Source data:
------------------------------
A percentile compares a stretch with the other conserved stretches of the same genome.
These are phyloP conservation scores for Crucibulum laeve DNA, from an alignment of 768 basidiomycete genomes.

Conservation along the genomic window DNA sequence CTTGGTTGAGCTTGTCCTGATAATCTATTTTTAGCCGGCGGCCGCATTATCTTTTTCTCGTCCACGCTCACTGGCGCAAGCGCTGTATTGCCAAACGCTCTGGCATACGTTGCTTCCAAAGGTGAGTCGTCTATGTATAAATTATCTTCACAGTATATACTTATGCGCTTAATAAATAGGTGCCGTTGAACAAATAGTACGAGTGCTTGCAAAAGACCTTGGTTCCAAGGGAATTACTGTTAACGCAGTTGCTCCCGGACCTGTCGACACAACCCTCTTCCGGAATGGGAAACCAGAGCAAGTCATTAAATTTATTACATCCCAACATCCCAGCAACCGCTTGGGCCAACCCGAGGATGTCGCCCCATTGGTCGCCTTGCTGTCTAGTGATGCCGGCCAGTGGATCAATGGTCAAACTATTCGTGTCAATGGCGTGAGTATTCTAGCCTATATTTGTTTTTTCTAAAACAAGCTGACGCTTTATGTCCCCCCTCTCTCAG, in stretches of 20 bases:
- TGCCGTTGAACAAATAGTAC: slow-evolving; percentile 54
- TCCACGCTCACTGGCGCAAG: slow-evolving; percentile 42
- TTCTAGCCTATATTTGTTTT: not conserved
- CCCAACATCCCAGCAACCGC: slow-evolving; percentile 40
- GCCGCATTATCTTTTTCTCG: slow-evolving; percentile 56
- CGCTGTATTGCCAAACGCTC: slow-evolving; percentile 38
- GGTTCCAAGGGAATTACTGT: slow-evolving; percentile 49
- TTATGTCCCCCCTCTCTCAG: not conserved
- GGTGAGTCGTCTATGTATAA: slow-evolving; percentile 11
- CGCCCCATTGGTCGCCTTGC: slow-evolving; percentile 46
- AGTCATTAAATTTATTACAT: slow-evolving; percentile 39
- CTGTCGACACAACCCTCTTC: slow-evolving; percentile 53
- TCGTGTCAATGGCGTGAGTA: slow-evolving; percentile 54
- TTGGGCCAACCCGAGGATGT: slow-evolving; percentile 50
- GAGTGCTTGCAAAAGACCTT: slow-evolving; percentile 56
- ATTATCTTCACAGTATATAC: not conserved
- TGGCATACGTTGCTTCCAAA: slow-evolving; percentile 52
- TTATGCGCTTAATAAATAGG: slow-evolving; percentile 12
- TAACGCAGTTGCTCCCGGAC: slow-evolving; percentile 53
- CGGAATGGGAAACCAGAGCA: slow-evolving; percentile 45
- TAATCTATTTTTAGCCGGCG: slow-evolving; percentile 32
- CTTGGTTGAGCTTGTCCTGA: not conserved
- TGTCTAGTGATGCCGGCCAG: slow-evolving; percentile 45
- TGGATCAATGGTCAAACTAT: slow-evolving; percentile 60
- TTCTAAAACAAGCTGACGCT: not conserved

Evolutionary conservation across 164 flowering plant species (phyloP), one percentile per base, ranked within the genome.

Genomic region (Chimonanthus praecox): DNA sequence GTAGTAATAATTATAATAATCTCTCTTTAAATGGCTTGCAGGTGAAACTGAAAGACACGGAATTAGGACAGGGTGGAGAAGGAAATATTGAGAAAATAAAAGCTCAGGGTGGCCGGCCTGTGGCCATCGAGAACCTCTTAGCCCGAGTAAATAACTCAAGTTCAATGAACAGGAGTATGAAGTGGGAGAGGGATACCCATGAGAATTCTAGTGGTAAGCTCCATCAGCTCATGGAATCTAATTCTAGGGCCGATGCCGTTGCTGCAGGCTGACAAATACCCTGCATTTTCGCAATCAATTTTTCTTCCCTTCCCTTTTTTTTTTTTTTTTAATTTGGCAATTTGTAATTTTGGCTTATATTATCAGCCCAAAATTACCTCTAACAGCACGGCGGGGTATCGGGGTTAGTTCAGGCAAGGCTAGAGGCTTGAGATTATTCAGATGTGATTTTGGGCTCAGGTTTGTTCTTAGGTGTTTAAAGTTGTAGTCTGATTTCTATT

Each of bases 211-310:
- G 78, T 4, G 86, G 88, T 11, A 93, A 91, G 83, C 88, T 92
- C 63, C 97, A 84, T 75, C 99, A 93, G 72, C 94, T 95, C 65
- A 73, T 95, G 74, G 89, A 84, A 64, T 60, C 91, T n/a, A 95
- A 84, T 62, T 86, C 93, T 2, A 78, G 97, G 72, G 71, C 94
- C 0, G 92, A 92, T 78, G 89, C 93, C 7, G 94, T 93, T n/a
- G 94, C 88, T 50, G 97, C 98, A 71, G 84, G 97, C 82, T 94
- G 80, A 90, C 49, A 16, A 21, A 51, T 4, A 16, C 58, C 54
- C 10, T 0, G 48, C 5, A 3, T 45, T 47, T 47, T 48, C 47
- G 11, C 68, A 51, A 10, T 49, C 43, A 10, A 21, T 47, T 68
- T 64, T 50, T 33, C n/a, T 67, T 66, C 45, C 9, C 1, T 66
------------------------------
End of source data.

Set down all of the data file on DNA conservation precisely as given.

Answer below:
A percentile compares a stretch with the other conserved stretches of the same genome.
These are phyloP conservation scores for Crucibulum laeve DNA, from an alignment of 768 basidiomycete genomes.

Conservation along the genomic window DNA sequence CTTGGTTGAGCTTGTCCTGATAATCTATTTTTAGCCGGCGGCCGCATTATCTTTTTCTCGTCCACGCTCACTGGCGCAAGCGCTGTATTGCCAAACGCTCTGGCATACGTTGCTTCCAAAGGTGAGTCGTCTATGTATAAATTATCTTCACAGTATATACTTATGCGCTTAATAAATAGGTGCCGTTGAACAAATAGTACGAGTGCTTGCAAAAGACCTTGGTTCCAAGGGAATTACTGTTAACGCAGTTGCTCCCGGACCTGTCGACACAACCCTCTTCCGGAATGGGAAACCAGAGCAAGTCATTAAATTTATTACATCCCAACATCCCAGCAACCGCTTGGGCCAACCCGAGGATGTCGCCCCATTGGTCGCCTTGCTGTCTAGTGATGCCGGCCAGTGGATCAATGGTCAAACTATTCGTGTCAATGGCGTGAGTATTCTAGCCTATATTTGTTTTTTCTAAAACAAGCTGACGCTTTATGTCCCCCCTCTCTCAG, in stretches of 20 bases:
- TGCCGTTGAACAAATAGTAC: slow-evolving; percentile 54
- TCCACGCTCACTGGCGCAAG: slow-evolving; percentile 42
- TTCTAGCCTATATTTGTTTT: not conserved
- CCCAACATCCCAGCAACCGC: slow-evolving; percentile 40
- GCCGCATTATCTTTTTCTCG: slow-evolving; percentile 56
- CGCTGTATTGCCAAACGCTC: slow-evolving; percentile 38
- GGTTCCAAGGGAATTACTGT: slow-evolving; percentile 49
- TTATGTCCCCCCTCTCTCAG: not conserved
- GGTGAGTCGTCTATGTATAA: slow-evolving; percentile 11
- CGCCCCATTGGTCGCCTTGC: slow-evolving; percentile 46
- AGTCATTAAATTTATTACAT: slow-evolving; percentile 39
- CTGTCGACACAACCCTCTTC: slow-evolving; percentile 53
- TCGTGTCAATGGCGTGAGTA: slow-evolving; percentile 54
- TTGGGCCAACCCGAGGATGT: slow-evolving; percentile 50
- GAGTGCTTGCAAAAGACCTT: slow-evolving; percentile 56
- ATTATCTTCACAGTATATAC: not conserved
- TGGCATACGTTGCTTCCAAA: slow-evolving; percentile 52
- TTATGCGCTTAATAAATAGG: slow-evolving; percentile 12
- TAACGCAGTTGCTCCCGGAC: slow-evolving; percentile 53
- CGGAATGGGAAACCAGAGCA: slow-evolving; percentile 45
- TAATCTATTTTTAGCCGGCG: slow-evolving; percentile 32
- CTTGGTTGAGCTTGTCCTGA: not conserved
- TGTCTAGTGATGCCGGCCAG: slow-evolving; percentile 45
- TGGATCAATGGTCAAACTAT: slow-evolving; percentile 60
- TTCTAAAACAAGCTGACGCT: not conserved

Evolutionary conservation across 164 flowering plant species (phyloP), one percentile per base, ranked within the genome.

Genomic region (Chimonanthus praecox): DNA sequence GTAGTAATAATTATAATAATCTCTCTTTAAATGGCTTGCAGGTGAAACTGAAAGACACGGAATTAGGACAGGGTGGAGAAGGAAATATTGAGAAAATAAAAGCTCAGGGTGGCCGGCCTGTGGCCATCGAGAACCTCTTAGCCCGAGTAAATAACTCAAGTTCAATGAACAGGAGTATGAAGTGGGAGAGGGATACCCATGAGAATTCTAGTGGTAAGCTCCATCAGCTCATGGAATCTAATTCTAGGGCCGATGCCGTTGCTGCAGGCTGACAAATACCCTGCATTTTCGCAATCAATTTTTCTTCCCTTCCCTTTTTTTTTTTTTTTTAATTTGGCAATTTGTAATTTTGGCTTATATTATCAGCCCAAAATTACCTCTAACAGCACGGCGGGGTATCGGGGTTAGTTCAGGCAAGGCTAGAGGCTTGAGATTATTCAGATGTGATTTTGGGCTCAGGTTTGTTCTTAGGTGTTTAAAGTTGTAGTCTGATTTCTATT

Each of bases 211-310:
- G 78, T 4, G 86, G 88, T 11, A 93, A 91, G 83, C 88, T 92
- C 63, C 97, A 84, T 75, C 99, A 93, G 72, C 94, T 95, C 65
- A 73, T 95, G 74, G 89, A 84, A 64, T 60, C 91, T n/a, A 95
- A 84, T 62, T 86, C 93, T 2, A 78, G 97, G 72, G 71, C 94
- C 0, G 92, A 92, T 78, G 89, C 93, C 7, G 94, T 93, T n/a
- G 94, C 88, T 50, G 97, C 98, A 71, G 84, G 97, C 82, T 94
- G 80, A 90, C 49, A 16, A 21, A 51, T 4, A 16, C 58, C 54
- C 10, T 0, G 48, C 5, A 3, T 45, T 47, T 47, T 48, C 47
- G 11, C 68, A 51, A 10, T 49, C 43, A 10, A 21, T 47, T 68
- T 64, T 50, T 33, C n/a, T 67, T 66, C 45, C 9, C 1, T 66